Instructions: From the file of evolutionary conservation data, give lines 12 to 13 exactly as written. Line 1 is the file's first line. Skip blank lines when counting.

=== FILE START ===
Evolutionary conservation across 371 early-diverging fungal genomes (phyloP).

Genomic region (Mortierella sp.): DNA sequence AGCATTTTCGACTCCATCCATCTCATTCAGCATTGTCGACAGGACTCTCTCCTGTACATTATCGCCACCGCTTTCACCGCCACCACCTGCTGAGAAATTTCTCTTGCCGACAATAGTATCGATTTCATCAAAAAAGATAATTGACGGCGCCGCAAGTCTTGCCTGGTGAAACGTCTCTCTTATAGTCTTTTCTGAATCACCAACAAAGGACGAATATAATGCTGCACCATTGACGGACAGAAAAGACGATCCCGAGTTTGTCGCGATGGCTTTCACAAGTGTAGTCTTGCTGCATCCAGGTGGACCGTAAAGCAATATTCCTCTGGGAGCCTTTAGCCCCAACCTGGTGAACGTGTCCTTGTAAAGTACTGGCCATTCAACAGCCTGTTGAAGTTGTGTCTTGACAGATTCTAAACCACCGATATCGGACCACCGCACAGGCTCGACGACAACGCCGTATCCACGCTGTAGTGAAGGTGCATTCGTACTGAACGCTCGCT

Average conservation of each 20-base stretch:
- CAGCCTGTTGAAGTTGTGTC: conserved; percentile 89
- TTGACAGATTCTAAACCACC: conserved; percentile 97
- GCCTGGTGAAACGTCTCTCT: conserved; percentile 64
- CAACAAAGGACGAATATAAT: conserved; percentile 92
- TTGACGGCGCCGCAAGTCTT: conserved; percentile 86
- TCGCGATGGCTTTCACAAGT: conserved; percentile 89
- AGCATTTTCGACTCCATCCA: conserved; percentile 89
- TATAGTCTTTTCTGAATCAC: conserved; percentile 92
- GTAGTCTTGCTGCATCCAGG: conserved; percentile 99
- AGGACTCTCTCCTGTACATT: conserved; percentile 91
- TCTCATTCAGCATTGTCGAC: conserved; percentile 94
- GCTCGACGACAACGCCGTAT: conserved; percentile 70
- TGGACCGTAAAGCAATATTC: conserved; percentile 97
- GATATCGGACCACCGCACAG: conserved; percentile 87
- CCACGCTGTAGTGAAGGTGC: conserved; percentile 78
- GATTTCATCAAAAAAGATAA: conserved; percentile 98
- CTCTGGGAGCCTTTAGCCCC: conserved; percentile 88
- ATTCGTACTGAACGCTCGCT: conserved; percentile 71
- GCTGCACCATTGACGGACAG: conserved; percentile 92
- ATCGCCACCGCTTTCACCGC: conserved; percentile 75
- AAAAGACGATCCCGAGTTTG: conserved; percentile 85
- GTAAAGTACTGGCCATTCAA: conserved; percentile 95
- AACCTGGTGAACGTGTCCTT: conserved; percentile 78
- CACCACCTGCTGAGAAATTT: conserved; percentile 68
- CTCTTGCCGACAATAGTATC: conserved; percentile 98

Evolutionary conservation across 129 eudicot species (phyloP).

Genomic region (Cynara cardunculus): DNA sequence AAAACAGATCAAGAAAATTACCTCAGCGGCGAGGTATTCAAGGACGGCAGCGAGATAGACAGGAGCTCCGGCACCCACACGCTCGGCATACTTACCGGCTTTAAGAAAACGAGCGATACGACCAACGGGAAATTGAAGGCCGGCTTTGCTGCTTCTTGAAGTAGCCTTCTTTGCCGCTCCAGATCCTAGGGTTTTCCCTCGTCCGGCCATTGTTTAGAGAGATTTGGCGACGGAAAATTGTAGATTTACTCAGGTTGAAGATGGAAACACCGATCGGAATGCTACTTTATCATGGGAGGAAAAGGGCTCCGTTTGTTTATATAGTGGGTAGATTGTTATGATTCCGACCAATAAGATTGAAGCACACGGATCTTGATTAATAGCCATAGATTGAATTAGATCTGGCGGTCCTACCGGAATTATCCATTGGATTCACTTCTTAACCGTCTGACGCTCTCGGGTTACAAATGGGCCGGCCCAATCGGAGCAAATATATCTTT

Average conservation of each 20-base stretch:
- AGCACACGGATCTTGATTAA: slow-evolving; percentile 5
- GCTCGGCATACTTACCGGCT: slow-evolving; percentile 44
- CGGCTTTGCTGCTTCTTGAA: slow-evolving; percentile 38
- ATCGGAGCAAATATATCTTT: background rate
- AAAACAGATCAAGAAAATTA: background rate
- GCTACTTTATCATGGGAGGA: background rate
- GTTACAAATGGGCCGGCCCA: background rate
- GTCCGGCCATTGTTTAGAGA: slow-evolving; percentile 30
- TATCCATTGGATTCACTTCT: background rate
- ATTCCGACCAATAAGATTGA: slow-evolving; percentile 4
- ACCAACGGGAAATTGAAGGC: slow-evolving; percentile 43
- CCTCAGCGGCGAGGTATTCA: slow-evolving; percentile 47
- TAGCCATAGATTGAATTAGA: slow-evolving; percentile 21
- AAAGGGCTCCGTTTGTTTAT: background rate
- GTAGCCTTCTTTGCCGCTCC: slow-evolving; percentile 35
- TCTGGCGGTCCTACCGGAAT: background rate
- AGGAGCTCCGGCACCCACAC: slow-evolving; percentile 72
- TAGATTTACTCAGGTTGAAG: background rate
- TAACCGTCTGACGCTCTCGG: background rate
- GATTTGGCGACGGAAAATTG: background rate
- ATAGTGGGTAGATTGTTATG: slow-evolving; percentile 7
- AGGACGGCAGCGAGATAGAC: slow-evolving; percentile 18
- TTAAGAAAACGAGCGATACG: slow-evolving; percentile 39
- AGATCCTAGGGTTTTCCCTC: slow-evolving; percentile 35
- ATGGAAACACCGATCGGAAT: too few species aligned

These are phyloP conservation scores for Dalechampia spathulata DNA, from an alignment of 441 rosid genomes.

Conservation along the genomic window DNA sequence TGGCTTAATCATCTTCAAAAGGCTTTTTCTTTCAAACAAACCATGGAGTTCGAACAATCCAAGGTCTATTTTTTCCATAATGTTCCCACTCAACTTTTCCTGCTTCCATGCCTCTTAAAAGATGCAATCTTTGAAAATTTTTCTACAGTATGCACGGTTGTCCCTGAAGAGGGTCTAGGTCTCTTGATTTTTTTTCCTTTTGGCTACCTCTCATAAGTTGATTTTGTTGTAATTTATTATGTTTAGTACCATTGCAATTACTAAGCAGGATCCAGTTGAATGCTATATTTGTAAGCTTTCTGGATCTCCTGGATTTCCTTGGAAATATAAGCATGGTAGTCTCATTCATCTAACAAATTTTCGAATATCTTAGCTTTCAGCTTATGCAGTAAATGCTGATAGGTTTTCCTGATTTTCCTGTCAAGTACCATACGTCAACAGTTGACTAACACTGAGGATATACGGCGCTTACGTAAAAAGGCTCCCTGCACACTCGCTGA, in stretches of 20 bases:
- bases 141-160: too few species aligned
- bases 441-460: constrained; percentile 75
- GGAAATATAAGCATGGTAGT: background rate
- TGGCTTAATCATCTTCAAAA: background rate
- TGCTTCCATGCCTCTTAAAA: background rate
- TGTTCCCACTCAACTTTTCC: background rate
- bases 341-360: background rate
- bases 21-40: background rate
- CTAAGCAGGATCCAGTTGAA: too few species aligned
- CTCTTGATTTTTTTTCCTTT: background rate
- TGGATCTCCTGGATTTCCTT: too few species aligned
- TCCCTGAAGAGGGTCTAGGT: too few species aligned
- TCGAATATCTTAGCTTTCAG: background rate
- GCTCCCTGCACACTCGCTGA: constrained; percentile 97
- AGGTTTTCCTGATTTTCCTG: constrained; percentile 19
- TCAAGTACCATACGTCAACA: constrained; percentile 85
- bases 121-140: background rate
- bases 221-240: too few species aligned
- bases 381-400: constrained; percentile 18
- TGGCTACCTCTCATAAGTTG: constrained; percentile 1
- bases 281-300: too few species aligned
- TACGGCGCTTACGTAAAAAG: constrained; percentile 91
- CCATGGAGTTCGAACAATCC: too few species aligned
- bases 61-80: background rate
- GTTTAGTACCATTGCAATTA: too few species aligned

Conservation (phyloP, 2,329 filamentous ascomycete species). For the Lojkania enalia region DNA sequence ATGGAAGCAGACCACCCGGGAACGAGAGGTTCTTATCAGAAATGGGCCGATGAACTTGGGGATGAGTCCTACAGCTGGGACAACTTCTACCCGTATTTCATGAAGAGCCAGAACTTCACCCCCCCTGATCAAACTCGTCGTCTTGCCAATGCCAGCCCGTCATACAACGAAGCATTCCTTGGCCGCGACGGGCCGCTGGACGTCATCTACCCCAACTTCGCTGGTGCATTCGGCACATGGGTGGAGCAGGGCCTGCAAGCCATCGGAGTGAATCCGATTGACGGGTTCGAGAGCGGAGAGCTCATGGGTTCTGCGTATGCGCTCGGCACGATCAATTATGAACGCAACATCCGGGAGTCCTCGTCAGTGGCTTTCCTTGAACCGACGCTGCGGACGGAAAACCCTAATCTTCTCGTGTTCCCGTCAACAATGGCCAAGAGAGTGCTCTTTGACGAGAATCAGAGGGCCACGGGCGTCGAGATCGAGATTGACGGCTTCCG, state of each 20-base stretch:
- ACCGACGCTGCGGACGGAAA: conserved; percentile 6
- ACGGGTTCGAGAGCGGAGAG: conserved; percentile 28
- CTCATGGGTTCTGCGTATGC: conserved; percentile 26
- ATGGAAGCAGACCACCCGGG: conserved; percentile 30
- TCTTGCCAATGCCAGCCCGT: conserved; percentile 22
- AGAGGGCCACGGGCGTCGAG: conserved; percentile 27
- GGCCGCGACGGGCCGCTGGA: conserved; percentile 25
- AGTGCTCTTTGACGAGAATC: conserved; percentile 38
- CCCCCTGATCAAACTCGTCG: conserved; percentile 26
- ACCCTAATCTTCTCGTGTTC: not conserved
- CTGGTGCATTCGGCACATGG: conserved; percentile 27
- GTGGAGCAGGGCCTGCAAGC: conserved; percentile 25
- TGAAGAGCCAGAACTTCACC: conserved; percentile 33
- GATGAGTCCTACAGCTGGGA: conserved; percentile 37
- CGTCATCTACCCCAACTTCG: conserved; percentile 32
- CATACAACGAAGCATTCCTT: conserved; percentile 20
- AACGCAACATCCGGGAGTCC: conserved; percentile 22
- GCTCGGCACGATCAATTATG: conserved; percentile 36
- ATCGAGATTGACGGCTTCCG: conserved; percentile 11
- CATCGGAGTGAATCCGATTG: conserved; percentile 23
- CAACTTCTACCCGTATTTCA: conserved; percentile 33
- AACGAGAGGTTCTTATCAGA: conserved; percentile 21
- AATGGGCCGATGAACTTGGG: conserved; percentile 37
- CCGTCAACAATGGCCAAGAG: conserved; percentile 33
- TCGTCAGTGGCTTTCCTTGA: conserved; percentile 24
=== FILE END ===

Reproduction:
- GTAGTCTTGCTGCATCCAGG: conserved; percentile 99
- AGGACTCTCTCCTGTACATT: conserved; percentile 91